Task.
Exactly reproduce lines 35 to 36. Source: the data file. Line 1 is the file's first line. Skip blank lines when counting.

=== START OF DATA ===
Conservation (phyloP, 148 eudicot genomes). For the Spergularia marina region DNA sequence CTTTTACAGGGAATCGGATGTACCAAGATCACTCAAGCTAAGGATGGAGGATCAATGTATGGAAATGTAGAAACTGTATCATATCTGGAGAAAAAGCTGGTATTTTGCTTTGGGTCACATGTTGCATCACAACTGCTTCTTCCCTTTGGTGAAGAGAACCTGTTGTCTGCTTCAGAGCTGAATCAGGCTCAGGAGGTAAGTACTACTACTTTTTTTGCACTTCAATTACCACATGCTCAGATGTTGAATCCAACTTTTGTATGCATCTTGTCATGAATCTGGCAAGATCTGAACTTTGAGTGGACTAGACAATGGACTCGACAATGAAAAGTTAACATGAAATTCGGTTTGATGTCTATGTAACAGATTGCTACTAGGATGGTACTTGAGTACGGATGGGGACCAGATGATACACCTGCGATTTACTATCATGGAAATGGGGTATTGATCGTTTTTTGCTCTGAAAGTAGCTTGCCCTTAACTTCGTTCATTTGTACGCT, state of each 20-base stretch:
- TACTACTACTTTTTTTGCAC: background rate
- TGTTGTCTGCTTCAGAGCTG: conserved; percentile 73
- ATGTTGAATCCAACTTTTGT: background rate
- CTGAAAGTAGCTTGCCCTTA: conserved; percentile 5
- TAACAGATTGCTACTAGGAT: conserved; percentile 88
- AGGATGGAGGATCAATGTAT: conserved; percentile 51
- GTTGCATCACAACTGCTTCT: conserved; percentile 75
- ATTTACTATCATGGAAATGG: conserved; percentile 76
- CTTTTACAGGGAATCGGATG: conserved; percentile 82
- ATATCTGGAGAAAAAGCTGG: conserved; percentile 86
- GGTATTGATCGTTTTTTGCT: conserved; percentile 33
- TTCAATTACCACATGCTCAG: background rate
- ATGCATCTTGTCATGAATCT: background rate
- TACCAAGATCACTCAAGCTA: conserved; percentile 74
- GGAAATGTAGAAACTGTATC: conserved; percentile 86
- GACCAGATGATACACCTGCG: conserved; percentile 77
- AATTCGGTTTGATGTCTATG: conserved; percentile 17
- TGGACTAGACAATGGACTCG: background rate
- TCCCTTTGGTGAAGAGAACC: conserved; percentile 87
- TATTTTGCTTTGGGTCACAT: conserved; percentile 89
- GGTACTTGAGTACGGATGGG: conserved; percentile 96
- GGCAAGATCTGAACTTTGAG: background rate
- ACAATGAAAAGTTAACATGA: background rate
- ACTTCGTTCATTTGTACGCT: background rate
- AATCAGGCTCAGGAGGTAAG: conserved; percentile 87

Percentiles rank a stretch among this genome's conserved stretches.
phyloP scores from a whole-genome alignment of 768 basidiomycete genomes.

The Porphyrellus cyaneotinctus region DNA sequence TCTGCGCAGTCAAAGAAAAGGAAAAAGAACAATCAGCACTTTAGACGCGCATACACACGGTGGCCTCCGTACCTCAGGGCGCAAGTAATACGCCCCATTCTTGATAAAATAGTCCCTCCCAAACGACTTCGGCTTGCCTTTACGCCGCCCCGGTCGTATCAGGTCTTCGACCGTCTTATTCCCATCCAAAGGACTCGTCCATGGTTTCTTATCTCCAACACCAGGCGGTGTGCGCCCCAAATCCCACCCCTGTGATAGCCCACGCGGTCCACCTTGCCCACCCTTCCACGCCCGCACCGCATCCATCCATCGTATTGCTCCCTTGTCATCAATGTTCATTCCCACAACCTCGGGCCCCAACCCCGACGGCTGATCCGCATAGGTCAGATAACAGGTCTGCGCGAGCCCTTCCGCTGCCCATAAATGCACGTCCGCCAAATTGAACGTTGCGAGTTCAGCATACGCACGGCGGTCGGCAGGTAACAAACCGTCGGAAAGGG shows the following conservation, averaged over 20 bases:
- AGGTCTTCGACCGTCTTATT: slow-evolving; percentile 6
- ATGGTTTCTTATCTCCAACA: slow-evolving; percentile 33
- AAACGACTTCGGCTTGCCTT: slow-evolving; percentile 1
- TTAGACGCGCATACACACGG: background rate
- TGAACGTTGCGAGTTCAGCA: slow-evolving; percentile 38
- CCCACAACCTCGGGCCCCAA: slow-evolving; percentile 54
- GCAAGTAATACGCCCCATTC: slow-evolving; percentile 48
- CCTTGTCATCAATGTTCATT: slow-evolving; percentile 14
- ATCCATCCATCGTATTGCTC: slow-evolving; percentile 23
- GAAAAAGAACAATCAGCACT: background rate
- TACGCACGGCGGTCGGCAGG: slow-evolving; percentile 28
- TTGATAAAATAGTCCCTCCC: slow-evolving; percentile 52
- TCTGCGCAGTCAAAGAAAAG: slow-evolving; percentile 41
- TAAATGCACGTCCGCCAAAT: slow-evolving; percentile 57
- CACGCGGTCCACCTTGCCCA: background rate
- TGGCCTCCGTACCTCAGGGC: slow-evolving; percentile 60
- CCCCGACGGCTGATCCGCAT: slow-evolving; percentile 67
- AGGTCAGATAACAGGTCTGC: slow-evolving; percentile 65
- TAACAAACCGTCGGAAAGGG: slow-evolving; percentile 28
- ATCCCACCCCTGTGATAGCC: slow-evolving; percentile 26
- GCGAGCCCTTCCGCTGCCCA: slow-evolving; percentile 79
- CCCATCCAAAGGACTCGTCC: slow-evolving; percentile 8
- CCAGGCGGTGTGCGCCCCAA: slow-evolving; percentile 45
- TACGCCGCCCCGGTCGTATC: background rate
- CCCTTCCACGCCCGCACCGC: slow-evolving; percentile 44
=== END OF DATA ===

- CCCACAACCTCGGGCCCCAA: slow-evolving; percentile 54
- GCAAGTAATACGCCCCATTC: slow-evolving; percentile 48